Microfadotesting is rapid and virtually nondestructive since exposure is terminated before its impact becomes visible. One incomparable advantage of microfadotesting is that it can provide results specific to the real tested item surface. This is an important advance in the field of preventive conservation since other approaches to light sensitivity assessment tend to oversimplify the chemical complexity of the items surface and do not take into account its history of light exposure. Use of a microfader to assess the light sensitivity of the collection item to be displayed optimizes the use of PT values for the display of sensitive collection items and allows institutions to budget light exposure with greater flexibility.

The recent development of an inexpensive, easy-to-use, portable microfader, like the one illustrated here, increases the potential for a more systematic use of the technique, which until now has only been available in a limited number of conservation science labs. The portable microfader could be systematically used by a trained conservator as a screening tool to distinguish sensitive items from more robust ones. This could help to rationalize the policy of rotating items on display and focusing on only the sensitive ones (Ford and Smith 2011).

The next step is to offer training for conservators in charge of vulnerable collections, enabling them to master the portable microfader and associated software for collection management and preservation, and to continue offering support for data interpretation.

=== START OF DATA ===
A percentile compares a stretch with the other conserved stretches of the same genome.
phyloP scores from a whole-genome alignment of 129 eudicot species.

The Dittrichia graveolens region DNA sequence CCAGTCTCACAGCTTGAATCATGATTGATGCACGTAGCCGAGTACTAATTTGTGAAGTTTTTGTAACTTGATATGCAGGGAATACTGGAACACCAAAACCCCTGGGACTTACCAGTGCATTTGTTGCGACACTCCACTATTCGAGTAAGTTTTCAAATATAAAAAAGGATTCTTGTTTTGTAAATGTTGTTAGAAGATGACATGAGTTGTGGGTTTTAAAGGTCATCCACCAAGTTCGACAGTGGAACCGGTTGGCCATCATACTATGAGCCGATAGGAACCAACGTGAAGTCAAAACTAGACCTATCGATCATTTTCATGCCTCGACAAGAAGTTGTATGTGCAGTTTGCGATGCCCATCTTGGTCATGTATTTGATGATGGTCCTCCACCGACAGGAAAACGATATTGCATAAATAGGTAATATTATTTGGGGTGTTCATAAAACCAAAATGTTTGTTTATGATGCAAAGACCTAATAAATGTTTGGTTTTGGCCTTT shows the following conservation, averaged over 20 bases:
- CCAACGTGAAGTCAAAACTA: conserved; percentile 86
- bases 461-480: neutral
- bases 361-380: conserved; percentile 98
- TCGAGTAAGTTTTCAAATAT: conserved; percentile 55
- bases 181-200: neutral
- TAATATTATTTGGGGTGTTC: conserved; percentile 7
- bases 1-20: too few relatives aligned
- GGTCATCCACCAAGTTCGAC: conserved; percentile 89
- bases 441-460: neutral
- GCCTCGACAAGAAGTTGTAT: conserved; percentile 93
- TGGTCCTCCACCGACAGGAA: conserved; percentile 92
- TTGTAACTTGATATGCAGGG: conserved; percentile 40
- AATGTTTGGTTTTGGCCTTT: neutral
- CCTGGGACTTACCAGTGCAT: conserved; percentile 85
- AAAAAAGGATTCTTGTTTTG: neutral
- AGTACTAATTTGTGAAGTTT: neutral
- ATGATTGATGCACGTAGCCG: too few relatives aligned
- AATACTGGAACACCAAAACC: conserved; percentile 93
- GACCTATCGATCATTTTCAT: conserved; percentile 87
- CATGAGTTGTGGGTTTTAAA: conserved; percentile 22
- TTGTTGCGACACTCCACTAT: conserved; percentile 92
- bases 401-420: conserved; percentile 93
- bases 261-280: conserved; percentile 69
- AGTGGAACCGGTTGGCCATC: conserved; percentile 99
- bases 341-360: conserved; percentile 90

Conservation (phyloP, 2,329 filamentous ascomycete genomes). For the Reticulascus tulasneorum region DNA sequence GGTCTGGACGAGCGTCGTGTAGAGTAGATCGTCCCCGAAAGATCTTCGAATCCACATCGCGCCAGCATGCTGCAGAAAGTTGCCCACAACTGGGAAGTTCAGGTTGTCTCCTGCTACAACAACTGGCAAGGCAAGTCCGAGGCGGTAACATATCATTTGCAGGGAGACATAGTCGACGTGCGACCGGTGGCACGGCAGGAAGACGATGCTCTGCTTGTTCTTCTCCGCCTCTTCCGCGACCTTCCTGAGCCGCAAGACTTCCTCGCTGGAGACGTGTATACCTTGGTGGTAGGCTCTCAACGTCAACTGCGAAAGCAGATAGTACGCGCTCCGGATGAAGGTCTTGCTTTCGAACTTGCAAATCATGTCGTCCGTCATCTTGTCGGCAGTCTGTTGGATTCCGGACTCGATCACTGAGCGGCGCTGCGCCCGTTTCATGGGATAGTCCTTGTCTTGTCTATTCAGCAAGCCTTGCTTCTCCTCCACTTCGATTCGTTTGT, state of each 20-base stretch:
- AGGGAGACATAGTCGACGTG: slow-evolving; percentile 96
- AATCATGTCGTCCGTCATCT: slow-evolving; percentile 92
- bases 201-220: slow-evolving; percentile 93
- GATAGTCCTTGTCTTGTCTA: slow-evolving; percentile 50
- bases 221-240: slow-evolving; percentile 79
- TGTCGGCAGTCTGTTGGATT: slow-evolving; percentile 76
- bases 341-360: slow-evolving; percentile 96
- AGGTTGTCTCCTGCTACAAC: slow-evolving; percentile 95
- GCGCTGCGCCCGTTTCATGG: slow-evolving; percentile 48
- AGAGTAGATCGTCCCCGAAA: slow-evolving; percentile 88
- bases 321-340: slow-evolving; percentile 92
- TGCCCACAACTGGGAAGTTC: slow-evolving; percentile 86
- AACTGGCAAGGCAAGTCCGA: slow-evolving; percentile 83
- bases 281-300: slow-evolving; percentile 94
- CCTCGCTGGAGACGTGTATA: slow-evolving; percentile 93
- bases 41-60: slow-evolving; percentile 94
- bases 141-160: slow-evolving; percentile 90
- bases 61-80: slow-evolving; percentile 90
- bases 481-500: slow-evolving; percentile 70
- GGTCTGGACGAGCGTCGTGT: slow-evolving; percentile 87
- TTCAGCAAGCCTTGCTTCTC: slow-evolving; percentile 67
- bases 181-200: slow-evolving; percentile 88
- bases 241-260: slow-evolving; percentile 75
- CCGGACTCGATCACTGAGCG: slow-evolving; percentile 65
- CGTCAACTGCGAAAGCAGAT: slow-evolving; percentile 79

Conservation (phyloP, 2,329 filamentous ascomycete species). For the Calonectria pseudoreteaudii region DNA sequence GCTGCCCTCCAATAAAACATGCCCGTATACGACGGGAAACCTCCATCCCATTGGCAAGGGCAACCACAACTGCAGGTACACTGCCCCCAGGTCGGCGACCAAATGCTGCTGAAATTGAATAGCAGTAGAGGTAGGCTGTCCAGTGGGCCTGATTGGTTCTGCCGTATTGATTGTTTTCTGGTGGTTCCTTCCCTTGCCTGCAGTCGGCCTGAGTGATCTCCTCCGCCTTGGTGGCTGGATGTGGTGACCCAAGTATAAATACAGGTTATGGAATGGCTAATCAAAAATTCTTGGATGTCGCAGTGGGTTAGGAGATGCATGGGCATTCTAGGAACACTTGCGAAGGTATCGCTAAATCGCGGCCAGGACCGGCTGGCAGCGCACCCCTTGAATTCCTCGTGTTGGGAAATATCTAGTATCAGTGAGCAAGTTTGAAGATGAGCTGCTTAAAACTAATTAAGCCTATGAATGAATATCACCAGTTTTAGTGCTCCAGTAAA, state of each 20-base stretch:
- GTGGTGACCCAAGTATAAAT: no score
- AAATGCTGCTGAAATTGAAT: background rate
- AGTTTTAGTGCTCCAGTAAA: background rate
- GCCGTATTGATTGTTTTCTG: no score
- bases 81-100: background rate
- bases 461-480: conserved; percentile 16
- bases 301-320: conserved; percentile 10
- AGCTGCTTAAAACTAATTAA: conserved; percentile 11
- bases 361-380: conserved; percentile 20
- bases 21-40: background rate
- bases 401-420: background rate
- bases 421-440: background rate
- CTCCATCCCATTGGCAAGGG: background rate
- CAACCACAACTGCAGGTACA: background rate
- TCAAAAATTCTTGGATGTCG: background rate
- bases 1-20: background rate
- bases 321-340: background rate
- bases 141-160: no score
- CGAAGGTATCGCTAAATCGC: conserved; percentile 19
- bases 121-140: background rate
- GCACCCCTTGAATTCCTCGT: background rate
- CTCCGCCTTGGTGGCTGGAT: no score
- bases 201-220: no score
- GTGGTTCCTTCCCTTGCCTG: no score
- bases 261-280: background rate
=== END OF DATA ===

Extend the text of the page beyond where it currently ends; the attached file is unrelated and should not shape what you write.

Contact Christel by email to learn more about training opportunities – christel.pesme@gmail.com



Ford, B. and J. Druzik. 2013. Microfading: The State of the Art for Natural History Collections. Collection Forum 27 (1): 54-7.

Ford, B. and N. Smith. 2011. Lighting guidelines and the light fastness of Australian indigenous objects at the National Museum of Australia. Proceedings of the 16th Triennial Conference ICOM-CC, Lisbon.

Michalski, S. 2011. Caring for collections: light, ultraviolet and infrared. http://www.cci-icc.gc.ca/caringfor-prendresoindes/articles/10agents/chap08-eng.aspx (12 November. 2013).

Pesme, C., Lerwill, A., Beltran, V., and J. R. Druzik. Development of Contact Portable MFT to Assist Display Decision of Light Sensitive Collection Items (in preparation).

Strlič, M., Thickett, D., Taylor, J. and M. Cassar. 2013. Damage functions in heritage science. Studies in Conservation (58) 2: 80-87.

Tse, S., L. Cipera, and C. Leckie. 2011. Microfading to support exhibit decisions. Collection Forum 25 (1): 92–106.

Whitmore, P. M., Pan, X., Baillie, C. 1999. Predicting the fading of objects: Identification of fugitive colourants through direct non-destructive light fastness measurements, J. Am. Inst. Cons. 38: 395-409